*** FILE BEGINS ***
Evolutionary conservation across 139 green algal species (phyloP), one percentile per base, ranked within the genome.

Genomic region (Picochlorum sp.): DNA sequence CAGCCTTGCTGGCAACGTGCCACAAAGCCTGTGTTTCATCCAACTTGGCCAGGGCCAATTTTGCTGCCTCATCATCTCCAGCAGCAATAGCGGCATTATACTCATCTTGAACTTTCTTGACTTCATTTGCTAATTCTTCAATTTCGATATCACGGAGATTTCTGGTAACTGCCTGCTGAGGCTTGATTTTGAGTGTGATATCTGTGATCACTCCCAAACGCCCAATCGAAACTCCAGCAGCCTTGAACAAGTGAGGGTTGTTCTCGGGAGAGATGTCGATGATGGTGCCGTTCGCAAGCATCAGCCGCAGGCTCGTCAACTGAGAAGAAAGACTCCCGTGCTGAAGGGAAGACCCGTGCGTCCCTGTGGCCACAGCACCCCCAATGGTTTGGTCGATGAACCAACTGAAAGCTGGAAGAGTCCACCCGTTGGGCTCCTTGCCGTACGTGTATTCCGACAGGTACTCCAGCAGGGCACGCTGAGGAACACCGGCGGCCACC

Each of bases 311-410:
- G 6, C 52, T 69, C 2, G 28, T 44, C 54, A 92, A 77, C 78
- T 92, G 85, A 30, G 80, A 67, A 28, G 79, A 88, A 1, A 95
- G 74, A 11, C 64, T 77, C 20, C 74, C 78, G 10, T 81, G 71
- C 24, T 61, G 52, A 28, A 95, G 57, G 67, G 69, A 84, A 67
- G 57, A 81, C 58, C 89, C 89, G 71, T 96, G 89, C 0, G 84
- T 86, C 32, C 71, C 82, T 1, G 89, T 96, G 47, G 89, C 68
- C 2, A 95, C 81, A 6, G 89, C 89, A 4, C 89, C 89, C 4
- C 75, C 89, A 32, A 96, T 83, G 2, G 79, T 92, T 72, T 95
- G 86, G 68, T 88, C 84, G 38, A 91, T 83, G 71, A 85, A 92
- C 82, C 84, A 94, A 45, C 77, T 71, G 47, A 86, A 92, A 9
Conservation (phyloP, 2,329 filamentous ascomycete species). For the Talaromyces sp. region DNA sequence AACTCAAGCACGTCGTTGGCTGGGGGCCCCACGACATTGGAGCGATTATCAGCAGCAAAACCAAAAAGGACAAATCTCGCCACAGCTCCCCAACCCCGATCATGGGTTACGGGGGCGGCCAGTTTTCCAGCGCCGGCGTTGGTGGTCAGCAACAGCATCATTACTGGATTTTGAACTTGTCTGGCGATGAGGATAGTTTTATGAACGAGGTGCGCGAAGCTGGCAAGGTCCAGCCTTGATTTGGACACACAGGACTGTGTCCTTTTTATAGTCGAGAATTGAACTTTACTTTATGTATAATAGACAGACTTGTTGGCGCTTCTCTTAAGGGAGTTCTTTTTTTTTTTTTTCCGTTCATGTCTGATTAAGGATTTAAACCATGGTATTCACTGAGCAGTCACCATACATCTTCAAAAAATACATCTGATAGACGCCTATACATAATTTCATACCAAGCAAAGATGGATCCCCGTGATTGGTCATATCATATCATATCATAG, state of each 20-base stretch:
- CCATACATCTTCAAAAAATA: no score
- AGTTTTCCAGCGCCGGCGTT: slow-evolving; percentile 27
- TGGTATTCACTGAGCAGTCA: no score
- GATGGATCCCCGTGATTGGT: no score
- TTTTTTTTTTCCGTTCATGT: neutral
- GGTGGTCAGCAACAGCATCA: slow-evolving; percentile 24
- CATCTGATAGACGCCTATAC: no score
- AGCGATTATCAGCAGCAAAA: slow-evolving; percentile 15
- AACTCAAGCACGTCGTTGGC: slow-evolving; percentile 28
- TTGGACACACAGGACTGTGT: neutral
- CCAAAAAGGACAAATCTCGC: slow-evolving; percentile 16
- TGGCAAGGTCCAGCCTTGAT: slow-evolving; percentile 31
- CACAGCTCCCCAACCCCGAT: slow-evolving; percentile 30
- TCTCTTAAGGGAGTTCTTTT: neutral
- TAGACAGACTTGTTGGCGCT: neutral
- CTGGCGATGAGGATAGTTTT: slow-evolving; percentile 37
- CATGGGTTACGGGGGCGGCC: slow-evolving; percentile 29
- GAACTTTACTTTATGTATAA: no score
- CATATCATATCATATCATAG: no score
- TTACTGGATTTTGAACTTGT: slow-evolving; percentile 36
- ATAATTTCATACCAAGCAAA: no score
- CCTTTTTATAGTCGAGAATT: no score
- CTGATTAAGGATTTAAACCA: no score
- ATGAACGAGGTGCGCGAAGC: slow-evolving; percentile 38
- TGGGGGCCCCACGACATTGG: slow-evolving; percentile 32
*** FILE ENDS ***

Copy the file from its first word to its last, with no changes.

Evolutionary conservation across 139 green algal species (phyloP), one percentile per base, ranked within the genome.

Genomic region (Picochlorum sp.): DNA sequence CAGCCTTGCTGGCAACGTGCCACAAAGCCTGTGTTTCATCCAACTTGGCCAGGGCCAATTTTGCTGCCTCATCATCTCCAGCAGCAATAGCGGCATTATACTCATCTTGAACTTTCTTGACTTCATTTGCTAATTCTTCAATTTCGATATCACGGAGATTTCTGGTAACTGCCTGCTGAGGCTTGATTTTGAGTGTGATATCTGTGATCACTCCCAAACGCCCAATCGAAACTCCAGCAGCCTTGAACAAGTGAGGGTTGTTCTCGGGAGAGATGTCGATGATGGTGCCGTTCGCAAGCATCAGCCGCAGGCTCGTCAACTGAGAAGAAAGACTCCCGTGCTGAAGGGAAGACCCGTGCGTCCCTGTGGCCACAGCACCCCCAATGGTTTGGTCGATGAACCAACTGAAAGCTGGAAGAGTCCACCCGTTGGGCTCCTTGCCGTACGTGTATTCCGACAGGTACTCCAGCAGGGCACGCTGAGGAACACCGGCGGCCACC

Each of bases 311-410:
- G 6, C 52, T 69, C 2, G 28, T 44, C 54, A 92, A 77, C 78
- T 92, G 85, A 30, G 80, A 67, A 28, G 79, A 88, A 1, A 95
- G 74, A 11, C 64, T 77, C 20, C 74, C 78, G 10, T 81, G 71
- C 24, T 61, G 52, A 28, A 95, G 57, G 67, G 69, A 84, A 67
- G 57, A 81, C 58, C 89, C 89, G 71, T 96, G 89, C 0, G 84
- T 86, C 32, C 71, C 82, T 1, G 89, T 96, G 47, G 89, C 68
- C 2, A 95, C 81, A 6, G 89, C 89, A 4, C 89, C 89, C 4
- C 75, C 89, A 32, A 96, T 83, G 2, G 79, T 92, T 72, T 95
- G 86, G 68, T 88, C 84, G 38, A 91, T 83, G 71, A 85, A 92
- C 82, C 84, A 94, A 45, C 77, T 71, G 47, A 86, A 92, A 9
Conservation (phyloP, 2,329 filamentous ascomycete species). For the Talaromyces sp. region DNA sequence AACTCAAGCACGTCGTTGGCTGGGGGCCCCACGACATTGGAGCGATTATCAGCAGCAAAACCAAAAAGGACAAATCTCGCCACAGCTCCCCAACCCCGATCATGGGTTACGGGGGCGGCCAGTTTTCCAGCGCCGGCGTTGGTGGTCAGCAACAGCATCATTACTGGATTTTGAACTTGTCTGGCGATGAGGATAGTTTTATGAACGAGGTGCGCGAAGCTGGCAAGGTCCAGCCTTGATTTGGACACACAGGACTGTGTCCTTTTTATAGTCGAGAATTGAACTTTACTTTATGTATAATAGACAGACTTGTTGGCGCTTCTCTTAAGGGAGTTCTTTTTTTTTTTTTTCCGTTCATGTCTGATTAAGGATTTAAACCATGGTATTCACTGAGCAGTCACCATACATCTTCAAAAAATACATCTGATAGACGCCTATACATAATTTCATACCAAGCAAAGATGGATCCCCGTGATTGGTCATATCATATCATATCATAG, state of each 20-base stretch:
- CCATACATCTTCAAAAAATA: no score
- AGTTTTCCAGCGCCGGCGTT: slow-evolving; percentile 27
- TGGTATTCACTGAGCAGTCA: no score
- GATGGATCCCCGTGATTGGT: no score
- TTTTTTTTTTCCGTTCATGT: neutral
- GGTGGTCAGCAACAGCATCA: slow-evolving; percentile 24
- CATCTGATAGACGCCTATAC: no score
- AGCGATTATCAGCAGCAAAA: slow-evolving; percentile 15
- AACTCAAGCACGTCGTTGGC: slow-evolving; percentile 28
- TTGGACACACAGGACTGTGT: neutral
- CCAAAAAGGACAAATCTCGC: slow-evolving; percentile 16
- TGGCAAGGTCCAGCCTTGAT: slow-evolving; percentile 31
- CACAGCTCCCCAACCCCGAT: slow-evolving; percentile 30
- TCTCTTAAGGGAGTTCTTTT: neutral
- TAGACAGACTTGTTGGCGCT: neutral
- CTGGCGATGAGGATAGTTTT: slow-evolving; percentile 37
- CATGGGTTACGGGGGCGGCC: slow-evolving; percentile 29
- GAACTTTACTTTATGTATAA: no score
- CATATCATATCATATCATAG: no score
- TTACTGGATTTTGAACTTGT: slow-evolving; percentile 36
- ATAATTTCATACCAAGCAAA: no score
- CCTTTTTATAGTCGAGAATT: no score
- CTGATTAAGGATTTAAACCA: no score
- ATGAACGAGGTGCGCGAAGC: slow-evolving; percentile 38
- TGGGGGCCCCACGACATTGG: slow-evolving; percentile 32